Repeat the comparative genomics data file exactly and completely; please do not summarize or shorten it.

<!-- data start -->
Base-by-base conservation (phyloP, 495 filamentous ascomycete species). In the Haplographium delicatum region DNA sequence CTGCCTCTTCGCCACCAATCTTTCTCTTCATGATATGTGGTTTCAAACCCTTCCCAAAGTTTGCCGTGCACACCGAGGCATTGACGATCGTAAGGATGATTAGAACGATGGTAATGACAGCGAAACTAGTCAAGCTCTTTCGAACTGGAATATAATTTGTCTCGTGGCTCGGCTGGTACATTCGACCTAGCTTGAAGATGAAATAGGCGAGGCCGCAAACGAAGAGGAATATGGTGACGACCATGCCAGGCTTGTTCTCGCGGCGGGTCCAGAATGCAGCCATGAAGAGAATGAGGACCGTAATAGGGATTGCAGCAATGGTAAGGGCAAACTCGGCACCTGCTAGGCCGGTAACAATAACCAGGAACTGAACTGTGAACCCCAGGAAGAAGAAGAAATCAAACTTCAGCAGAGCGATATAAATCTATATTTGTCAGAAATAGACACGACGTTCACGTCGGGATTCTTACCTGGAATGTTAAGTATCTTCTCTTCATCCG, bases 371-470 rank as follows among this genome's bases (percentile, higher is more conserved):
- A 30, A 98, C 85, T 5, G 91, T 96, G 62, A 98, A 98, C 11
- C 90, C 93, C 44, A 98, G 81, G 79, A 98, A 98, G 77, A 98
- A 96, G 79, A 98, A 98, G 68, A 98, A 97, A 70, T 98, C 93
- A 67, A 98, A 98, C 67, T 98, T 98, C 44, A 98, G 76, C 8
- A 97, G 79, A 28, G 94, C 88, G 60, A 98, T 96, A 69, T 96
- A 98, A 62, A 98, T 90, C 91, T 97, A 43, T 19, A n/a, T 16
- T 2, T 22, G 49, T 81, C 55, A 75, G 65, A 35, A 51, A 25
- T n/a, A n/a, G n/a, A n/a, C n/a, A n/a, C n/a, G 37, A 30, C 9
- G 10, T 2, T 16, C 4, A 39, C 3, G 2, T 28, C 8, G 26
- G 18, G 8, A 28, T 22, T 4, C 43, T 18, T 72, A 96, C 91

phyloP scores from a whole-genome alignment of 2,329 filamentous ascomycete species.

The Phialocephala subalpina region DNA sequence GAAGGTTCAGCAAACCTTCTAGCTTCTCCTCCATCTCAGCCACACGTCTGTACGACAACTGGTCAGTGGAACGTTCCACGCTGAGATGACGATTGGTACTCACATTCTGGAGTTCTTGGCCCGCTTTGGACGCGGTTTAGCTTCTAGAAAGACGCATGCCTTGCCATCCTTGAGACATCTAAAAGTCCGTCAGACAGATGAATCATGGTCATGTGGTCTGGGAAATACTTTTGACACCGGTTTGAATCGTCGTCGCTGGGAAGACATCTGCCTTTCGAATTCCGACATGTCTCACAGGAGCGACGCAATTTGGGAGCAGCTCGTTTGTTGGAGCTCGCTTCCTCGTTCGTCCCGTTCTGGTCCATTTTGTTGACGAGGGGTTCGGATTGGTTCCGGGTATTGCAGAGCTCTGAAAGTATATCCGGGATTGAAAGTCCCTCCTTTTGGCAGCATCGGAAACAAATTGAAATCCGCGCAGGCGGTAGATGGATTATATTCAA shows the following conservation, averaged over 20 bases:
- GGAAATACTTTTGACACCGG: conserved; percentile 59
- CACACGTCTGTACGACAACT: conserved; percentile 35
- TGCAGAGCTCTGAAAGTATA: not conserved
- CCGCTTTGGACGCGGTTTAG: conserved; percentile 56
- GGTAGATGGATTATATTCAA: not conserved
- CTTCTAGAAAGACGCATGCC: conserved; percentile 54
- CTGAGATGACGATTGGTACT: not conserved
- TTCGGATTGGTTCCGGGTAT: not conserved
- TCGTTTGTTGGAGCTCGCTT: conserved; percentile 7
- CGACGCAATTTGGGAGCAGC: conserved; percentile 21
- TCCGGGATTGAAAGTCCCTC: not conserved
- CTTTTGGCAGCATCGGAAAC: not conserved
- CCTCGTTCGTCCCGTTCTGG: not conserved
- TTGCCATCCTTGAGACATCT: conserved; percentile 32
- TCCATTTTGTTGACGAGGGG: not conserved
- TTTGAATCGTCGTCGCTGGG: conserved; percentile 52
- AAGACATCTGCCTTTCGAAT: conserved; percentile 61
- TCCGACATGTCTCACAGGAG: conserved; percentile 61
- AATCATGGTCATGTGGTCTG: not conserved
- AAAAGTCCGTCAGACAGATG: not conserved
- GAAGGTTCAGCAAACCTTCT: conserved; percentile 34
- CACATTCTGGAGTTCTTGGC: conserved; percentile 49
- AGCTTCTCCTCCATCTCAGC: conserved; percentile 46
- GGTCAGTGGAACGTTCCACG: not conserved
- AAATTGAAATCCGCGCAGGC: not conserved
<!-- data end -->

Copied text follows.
Base-by-base conservation (phyloP, 495 filamentous ascomycete species). In the Haplographium delicatum region DNA sequence CTGCCTCTTCGCCACCAATCTTTCTCTTCATGATATGTGGTTTCAAACCCTTCCCAAAGTTTGCCGTGCACACCGAGGCATTGACGATCGTAAGGATGATTAGAACGATGGTAATGACAGCGAAACTAGTCAAGCTCTTTCGAACTGGAATATAATTTGTCTCGTGGCTCGGCTGGTACATTCGACCTAGCTTGAAGATGAAATAGGCGAGGCCGCAAACGAAGAGGAATATGGTGACGACCATGCCAGGCTTGTTCTCGCGGCGGGTCCAGAATGCAGCCATGAAGAGAATGAGGACCGTAATAGGGATTGCAGCAATGGTAAGGGCAAACTCGGCACCTGCTAGGCCGGTAACAATAACCAGGAACTGAACTGTGAACCCCAGGAAGAAGAAGAAATCAAACTTCAGCAGAGCGATATAAATCTATATTTGTCAGAAATAGACACGACGTTCACGTCGGGATTCTTACCTGGAATGTTAAGTATCTTCTCTTCATCCG, bases 371-470 rank as follows among this genome's bases (percentile, higher is more conserved):
- A 30, A 98, C 85, T 5, G 91, T 96, G 62, A 98, A 98, C 11
- C 90, C 93, C 44, A 98, G 81, G 79, A 98, A 98, G 77, A 98
- A 96, G 79, A 98, A 98, G 68, A 98, A 97, A 70, T 98, C 93
- A 67, A 98, A 98, C 67, T 98, T 98, C 44, A 98, G 76, C 8
- A 97, G 79, A 28, G 94, C 88, G 60, A 98, T 96, A 69, T 96
- A 98, A 62, A 98, T 90, C 91, T 97, A 43, T 19, A n/a, T 16
- T 2, T 22, G 49, T 81, C 55, A 75, G 65, A 35, A 51, A 25
- T n/a, A n/a, G n/a, A n/a, C n/a, A n/a, C n/a, G 37, A 30, C 9
- G 10, T 2, T 16, C 4, A 39, C 3, G 2, T 28, C 8, G 26
- G 18, G 8, A 28, T 22, T 4, C 43, T 18, T 72, A 96, C 91

phyloP scores from a whole-genome alignment of 2,329 filamentous ascomycete species.

The Phialocephala subalpina region DNA sequence GAAGGTTCAGCAAACCTTCTAGCTTCTCCTCCATCTCAGCCACACGTCTGTACGACAACTGGTCAGTGGAACGTTCCACGCTGAGATGACGATTGGTACTCACATTCTGGAGTTCTTGGCCCGCTTTGGACGCGGTTTAGCTTCTAGAAAGACGCATGCCTTGCCATCCTTGAGACATCTAAAAGTCCGTCAGACAGATGAATCATGGTCATGTGGTCTGGGAAATACTTTTGACACCGGTTTGAATCGTCGTCGCTGGGAAGACATCTGCCTTTCGAATTCCGACATGTCTCACAGGAGCGACGCAATTTGGGAGCAGCTCGTTTGTTGGAGCTCGCTTCCTCGTTCGTCCCGTTCTGGTCCATTTTGTTGACGAGGGGTTCGGATTGGTTCCGGGTATTGCAGAGCTCTGAAAGTATATCCGGGATTGAAAGTCCCTCCTTTTGGCAGCATCGGAAACAAATTGAAATCCGCGCAGGCGGTAGATGGATTATATTCAA shows the following conservation, averaged over 20 bases:
- GGAAATACTTTTGACACCGG: conserved; percentile 59
- CACACGTCTGTACGACAACT: conserved; percentile 35
- TGCAGAGCTCTGAAAGTATA: not conserved
- CCGCTTTGGACGCGGTTTAG: conserved; percentile 56
- GGTAGATGGATTATATTCAA: not conserved
- CTTCTAGAAAGACGCATGCC: conserved; percentile 54
- CTGAGATGACGATTGGTACT: not conserved
- TTCGGATTGGTTCCGGGTAT: not conserved
- TCGTTTGTTGGAGCTCGCTT: conserved; percentile 7
- CGACGCAATTTGGGAGCAGC: conserved; percentile 21
- TCCGGGATTGAAAGTCCCTC: not conserved
- CTTTTGGCAGCATCGGAAAC: not conserved
- CCTCGTTCGTCCCGTTCTGG: not conserved
- TTGCCATCCTTGAGACATCT: conserved; percentile 32
- TCCATTTTGTTGACGAGGGG: not conserved
- TTTGAATCGTCGTCGCTGGG: conserved; percentile 52
- AAGACATCTGCCTTTCGAAT: conserved; percentile 61
- TCCGACATGTCTCACAGGAG: conserved; percentile 61
- AATCATGGTCATGTGGTCTG: not conserved
- AAAAGTCCGTCAGACAGATG: not conserved
- GAAGGTTCAGCAAACCTTCT: conserved; percentile 34
- CACATTCTGGAGTTCTTGGC: conserved; percentile 49
- AGCTTCTCCTCCATCTCAGC: conserved; percentile 46
- GGTCAGTGGAACGTTCCACG: not conserved
- AAATTGAAATCCGCGCAGGC: not conserved